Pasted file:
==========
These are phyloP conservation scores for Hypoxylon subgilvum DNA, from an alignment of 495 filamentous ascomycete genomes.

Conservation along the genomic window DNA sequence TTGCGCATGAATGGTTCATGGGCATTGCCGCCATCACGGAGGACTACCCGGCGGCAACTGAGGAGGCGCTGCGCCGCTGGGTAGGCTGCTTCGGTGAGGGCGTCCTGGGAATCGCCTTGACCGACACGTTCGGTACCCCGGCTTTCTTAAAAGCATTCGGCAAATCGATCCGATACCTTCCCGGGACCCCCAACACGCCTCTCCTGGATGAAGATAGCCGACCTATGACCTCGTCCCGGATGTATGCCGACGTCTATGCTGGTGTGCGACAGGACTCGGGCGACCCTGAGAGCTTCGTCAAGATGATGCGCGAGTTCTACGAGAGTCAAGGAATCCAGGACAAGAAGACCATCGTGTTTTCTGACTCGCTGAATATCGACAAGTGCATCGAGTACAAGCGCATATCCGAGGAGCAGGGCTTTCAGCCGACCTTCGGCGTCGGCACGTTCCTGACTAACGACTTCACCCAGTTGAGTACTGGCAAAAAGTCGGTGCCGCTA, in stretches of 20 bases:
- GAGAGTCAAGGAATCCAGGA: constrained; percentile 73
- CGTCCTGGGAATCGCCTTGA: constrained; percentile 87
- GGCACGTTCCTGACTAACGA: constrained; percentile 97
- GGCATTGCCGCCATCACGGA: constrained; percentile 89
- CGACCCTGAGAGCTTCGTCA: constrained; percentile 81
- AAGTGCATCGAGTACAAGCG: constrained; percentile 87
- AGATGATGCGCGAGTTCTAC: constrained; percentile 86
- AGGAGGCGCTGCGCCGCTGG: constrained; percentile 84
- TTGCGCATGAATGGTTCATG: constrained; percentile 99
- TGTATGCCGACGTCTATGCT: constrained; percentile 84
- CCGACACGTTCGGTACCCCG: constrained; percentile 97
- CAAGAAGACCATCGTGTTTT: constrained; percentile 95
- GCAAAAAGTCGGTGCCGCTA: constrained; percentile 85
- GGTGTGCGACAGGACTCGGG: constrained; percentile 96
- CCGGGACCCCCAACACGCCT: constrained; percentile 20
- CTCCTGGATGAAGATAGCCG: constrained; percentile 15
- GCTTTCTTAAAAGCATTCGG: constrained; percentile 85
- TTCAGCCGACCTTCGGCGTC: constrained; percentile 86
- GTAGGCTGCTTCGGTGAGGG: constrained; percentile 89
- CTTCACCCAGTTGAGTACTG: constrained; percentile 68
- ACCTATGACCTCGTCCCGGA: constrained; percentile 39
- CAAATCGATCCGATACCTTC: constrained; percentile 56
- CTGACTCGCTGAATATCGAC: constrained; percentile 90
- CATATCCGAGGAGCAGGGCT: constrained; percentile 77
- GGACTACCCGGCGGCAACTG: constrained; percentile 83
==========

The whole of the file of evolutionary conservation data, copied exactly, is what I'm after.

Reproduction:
These are phyloP conservation scores for Hypoxylon subgilvum DNA, from an alignment of 495 filamentous ascomycete genomes.

Conservation along the genomic window DNA sequence TTGCGCATGAATGGTTCATGGGCATTGCCGCCATCACGGAGGACTACCCGGCGGCAACTGAGGAGGCGCTGCGCCGCTGGGTAGGCTGCTTCGGTGAGGGCGTCCTGGGAATCGCCTTGACCGACACGTTCGGTACCCCGGCTTTCTTAAAAGCATTCGGCAAATCGATCCGATACCTTCCCGGGACCCCCAACACGCCTCTCCTGGATGAAGATAGCCGACCTATGACCTCGTCCCGGATGTATGCCGACGTCTATGCTGGTGTGCGACAGGACTCGGGCGACCCTGAGAGCTTCGTCAAGATGATGCGCGAGTTCTACGAGAGTCAAGGAATCCAGGACAAGAAGACCATCGTGTTTTCTGACTCGCTGAATATCGACAAGTGCATCGAGTACAAGCGCATATCCGAGGAGCAGGGCTTTCAGCCGACCTTCGGCGTCGGCACGTTCCTGACTAACGACTTCACCCAGTTGAGTACTGGCAAAAAGTCGGTGCCGCTA, in stretches of 20 bases:
- GAGAGTCAAGGAATCCAGGA: constrained; percentile 73
- CGTCCTGGGAATCGCCTTGA: constrained; percentile 87
- GGCACGTTCCTGACTAACGA: constrained; percentile 97
- GGCATTGCCGCCATCACGGA: constrained; percentile 89
- CGACCCTGAGAGCTTCGTCA: constrained; percentile 81
- AAGTGCATCGAGTACAAGCG: constrained; percentile 87
- AGATGATGCGCGAGTTCTAC: constrained; percentile 86
- AGGAGGCGCTGCGCCGCTGG: constrained; percentile 84
- TTGCGCATGAATGGTTCATG: constrained; percentile 99
- TGTATGCCGACGTCTATGCT: constrained; percentile 84
- CCGACACGTTCGGTACCCCG: constrained; percentile 97
- CAAGAAGACCATCGTGTTTT: constrained; percentile 95
- GCAAAAAGTCGGTGCCGCTA: constrained; percentile 85
- GGTGTGCGACAGGACTCGGG: constrained; percentile 96
- CCGGGACCCCCAACACGCCT: constrained; percentile 20
- CTCCTGGATGAAGATAGCCG: constrained; percentile 15
- GCTTTCTTAAAAGCATTCGG: constrained; percentile 85
- TTCAGCCGACCTTCGGCGTC: constrained; percentile 86
- GTAGGCTGCTTCGGTGAGGG: constrained; percentile 89
- CTTCACCCAGTTGAGTACTG: constrained; percentile 68
- ACCTATGACCTCGTCCCGGA: constrained; percentile 39
- CAAATCGATCCGATACCTTC: constrained; percentile 56
- CTGACTCGCTGAATATCGAC: constrained; percentile 90
- CATATCCGAGGAGCAGGGCT: constrained; percentile 77
- GGACTACCCGGCGGCAACTG: constrained; percentile 83